Top SEC crypto lawyer leaves to join pro-crypto firm, regulator facing new lawsuit

A key member of the US Securities and Exchange Commission’s (SEC) legal team, Ladan Stewart,  stepped down from her role at the agency to join a pro-crypto law firm, Bloomberg Law reported on Feb. 21.

Stewart, who served as Regional Trial Counsel in the SEC’s Crypto Assets and Cyber Unit since September 2022, has joined White & Case as a partner to establish a crypto and cyber defense practice.

In a statement to Bloomberg, she said:

“Crypto is here to stay — that’s become very clear with the launch of a slew of Bitcoin exchange-traded funds… Given the complexity and the turbulent enforcement arena, legal questions surrounding crypto are going to be at the forefront for some time.”

Stewart joined the SEC in 2015 and was part of the SEC lawyer team in the regulator’s case against Ripple, which concerned the securities status of the associated XRP token.

Stewart also led the SEC’s ongoing lawsuit against Coinbase, and recent legal filings indicate that she will withdraw from that case.

According to the report, Stewart’s new law firm has represented various high-profile clients, including Microsoft, GoldenTree Asset Management, and the pharmaceutical company Abbvie Inc.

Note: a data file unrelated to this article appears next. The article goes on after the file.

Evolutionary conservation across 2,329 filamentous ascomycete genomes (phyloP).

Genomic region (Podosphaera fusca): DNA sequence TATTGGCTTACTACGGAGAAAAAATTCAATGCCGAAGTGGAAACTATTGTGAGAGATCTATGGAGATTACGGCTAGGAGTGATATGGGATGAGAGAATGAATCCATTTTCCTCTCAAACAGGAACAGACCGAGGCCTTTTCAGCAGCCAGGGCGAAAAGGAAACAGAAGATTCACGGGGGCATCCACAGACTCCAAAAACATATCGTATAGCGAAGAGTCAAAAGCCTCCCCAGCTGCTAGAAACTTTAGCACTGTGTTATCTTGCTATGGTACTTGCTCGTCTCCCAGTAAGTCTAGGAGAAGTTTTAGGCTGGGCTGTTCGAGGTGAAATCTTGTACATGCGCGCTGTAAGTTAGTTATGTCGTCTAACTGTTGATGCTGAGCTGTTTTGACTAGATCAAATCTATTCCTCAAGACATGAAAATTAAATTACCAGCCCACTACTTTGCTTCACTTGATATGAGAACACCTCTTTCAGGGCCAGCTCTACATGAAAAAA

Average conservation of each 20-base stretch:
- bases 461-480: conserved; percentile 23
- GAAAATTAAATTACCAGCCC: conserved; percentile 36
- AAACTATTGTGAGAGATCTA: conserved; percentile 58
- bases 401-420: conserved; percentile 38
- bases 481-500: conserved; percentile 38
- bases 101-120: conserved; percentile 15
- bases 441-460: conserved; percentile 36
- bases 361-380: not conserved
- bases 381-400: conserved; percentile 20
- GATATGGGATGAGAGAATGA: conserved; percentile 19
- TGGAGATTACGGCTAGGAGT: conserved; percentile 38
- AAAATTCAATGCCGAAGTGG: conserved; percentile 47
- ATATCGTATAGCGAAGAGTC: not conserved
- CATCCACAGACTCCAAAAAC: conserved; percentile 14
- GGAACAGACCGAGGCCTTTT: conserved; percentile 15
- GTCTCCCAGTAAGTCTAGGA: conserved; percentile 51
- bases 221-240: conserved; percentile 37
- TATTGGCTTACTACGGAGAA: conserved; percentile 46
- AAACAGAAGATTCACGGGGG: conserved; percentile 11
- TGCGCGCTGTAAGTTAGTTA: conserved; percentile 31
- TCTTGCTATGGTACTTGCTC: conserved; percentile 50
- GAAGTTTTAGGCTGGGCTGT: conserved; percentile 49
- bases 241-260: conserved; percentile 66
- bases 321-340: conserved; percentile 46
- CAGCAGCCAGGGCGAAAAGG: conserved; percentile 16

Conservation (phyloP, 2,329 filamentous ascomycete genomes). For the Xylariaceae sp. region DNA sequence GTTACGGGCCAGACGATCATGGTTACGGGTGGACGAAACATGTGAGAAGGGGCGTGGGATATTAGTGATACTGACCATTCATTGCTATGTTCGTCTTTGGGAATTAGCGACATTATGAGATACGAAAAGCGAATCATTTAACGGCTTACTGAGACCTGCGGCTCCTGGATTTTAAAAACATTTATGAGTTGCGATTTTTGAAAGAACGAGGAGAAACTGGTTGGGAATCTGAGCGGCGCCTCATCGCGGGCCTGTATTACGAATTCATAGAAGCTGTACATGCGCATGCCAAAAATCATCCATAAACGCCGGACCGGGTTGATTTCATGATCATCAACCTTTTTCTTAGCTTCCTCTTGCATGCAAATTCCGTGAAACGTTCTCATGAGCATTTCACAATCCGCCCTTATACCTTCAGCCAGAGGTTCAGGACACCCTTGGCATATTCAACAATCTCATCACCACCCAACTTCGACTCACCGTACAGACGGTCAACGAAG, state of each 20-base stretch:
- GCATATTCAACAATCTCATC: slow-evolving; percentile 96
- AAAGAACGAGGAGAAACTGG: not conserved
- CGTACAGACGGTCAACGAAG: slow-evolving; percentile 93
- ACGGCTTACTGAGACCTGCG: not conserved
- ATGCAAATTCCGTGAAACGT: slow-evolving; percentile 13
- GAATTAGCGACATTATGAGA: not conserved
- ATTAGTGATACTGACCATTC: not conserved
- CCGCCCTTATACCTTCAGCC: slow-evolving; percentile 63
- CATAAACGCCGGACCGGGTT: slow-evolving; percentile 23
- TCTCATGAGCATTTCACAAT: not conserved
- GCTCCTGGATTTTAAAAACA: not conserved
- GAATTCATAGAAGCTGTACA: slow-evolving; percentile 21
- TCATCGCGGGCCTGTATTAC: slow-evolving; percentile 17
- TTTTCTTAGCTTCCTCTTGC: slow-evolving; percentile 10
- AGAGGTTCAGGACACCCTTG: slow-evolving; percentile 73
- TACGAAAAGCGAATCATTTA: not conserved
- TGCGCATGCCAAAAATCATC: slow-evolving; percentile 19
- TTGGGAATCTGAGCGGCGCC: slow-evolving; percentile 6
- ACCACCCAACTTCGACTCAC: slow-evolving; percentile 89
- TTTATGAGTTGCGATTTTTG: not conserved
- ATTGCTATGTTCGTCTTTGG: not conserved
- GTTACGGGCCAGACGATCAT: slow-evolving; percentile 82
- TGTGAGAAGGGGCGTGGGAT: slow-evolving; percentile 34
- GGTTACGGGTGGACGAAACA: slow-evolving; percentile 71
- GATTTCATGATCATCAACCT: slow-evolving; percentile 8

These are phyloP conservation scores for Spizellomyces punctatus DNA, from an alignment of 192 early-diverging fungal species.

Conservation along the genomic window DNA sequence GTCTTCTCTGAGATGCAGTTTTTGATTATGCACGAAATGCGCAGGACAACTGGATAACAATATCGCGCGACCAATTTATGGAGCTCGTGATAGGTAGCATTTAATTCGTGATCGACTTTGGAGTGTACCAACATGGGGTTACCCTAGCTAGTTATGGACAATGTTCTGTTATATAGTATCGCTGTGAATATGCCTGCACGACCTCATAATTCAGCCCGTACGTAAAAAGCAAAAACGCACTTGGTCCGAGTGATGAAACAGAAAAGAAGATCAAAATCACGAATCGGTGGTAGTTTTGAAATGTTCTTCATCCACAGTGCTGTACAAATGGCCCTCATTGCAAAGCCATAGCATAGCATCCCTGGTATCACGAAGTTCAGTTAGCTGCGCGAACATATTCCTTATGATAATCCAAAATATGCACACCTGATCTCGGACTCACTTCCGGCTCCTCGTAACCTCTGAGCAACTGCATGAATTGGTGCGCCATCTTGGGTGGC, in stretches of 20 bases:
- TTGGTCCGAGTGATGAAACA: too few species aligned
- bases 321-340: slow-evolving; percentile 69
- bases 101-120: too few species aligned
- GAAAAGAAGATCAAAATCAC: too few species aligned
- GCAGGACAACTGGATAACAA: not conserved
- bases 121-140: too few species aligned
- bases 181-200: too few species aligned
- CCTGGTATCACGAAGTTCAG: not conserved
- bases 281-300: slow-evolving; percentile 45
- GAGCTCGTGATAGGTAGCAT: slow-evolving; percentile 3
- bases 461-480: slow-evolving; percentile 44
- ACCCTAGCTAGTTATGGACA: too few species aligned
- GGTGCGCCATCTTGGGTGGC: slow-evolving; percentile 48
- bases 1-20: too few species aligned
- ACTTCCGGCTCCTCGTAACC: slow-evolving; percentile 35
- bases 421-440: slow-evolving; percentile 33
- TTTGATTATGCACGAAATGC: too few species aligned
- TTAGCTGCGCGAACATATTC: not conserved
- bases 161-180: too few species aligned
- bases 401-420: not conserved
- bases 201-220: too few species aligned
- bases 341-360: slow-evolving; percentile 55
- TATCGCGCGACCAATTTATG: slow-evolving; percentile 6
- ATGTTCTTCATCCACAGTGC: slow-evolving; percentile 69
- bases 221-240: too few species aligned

Bloomberg ETF analyst Eric Balchunas noted elsewhere that White & Case advised Fidelity as it created its spot Bitcoin ETF (FBTC), which gained approval in January. The law firm was also involved in Celsius’ now-complete bankruptcy case.

White & Case member Joel Cohen praised Stewart and said her experience is “a significant asset given the heightened regulatory scrutiny of the crypto industry in recent years.”

SEC facing a new lawsuit

It is unclear whether this development supports the notion that the SEC’s ability to regulate by enforcement is weakening. The news comes months after a November 2023 report suggesting that the SEC struggles to hire crypto experts, partly because of its prohibition on holding crypto.

Meanwhile, the regulator faces a fresh lawsuit filed in Texas by crypto company Lejilex and the Crypto Freedom Alliance of Texas (CFAT). The lawsuit accuses the SEC of exceeding its authority in regulating digital assets, Reuters reported on Feb. 21.

Lejilex aims to launch a crypto exchange and disputes the SEC’s classification of digital tokens as securities, a stance that conflicts with the SEC’s actions against prominent exchanges like Coinbase and Binance.

The plaintiffs challenge the SEC’s interpretation of digital assets as “investment contracts” and advocate for the application of the “major questions” doctrine, which restricts significant regulatory actions without explicit Congressional authorization.

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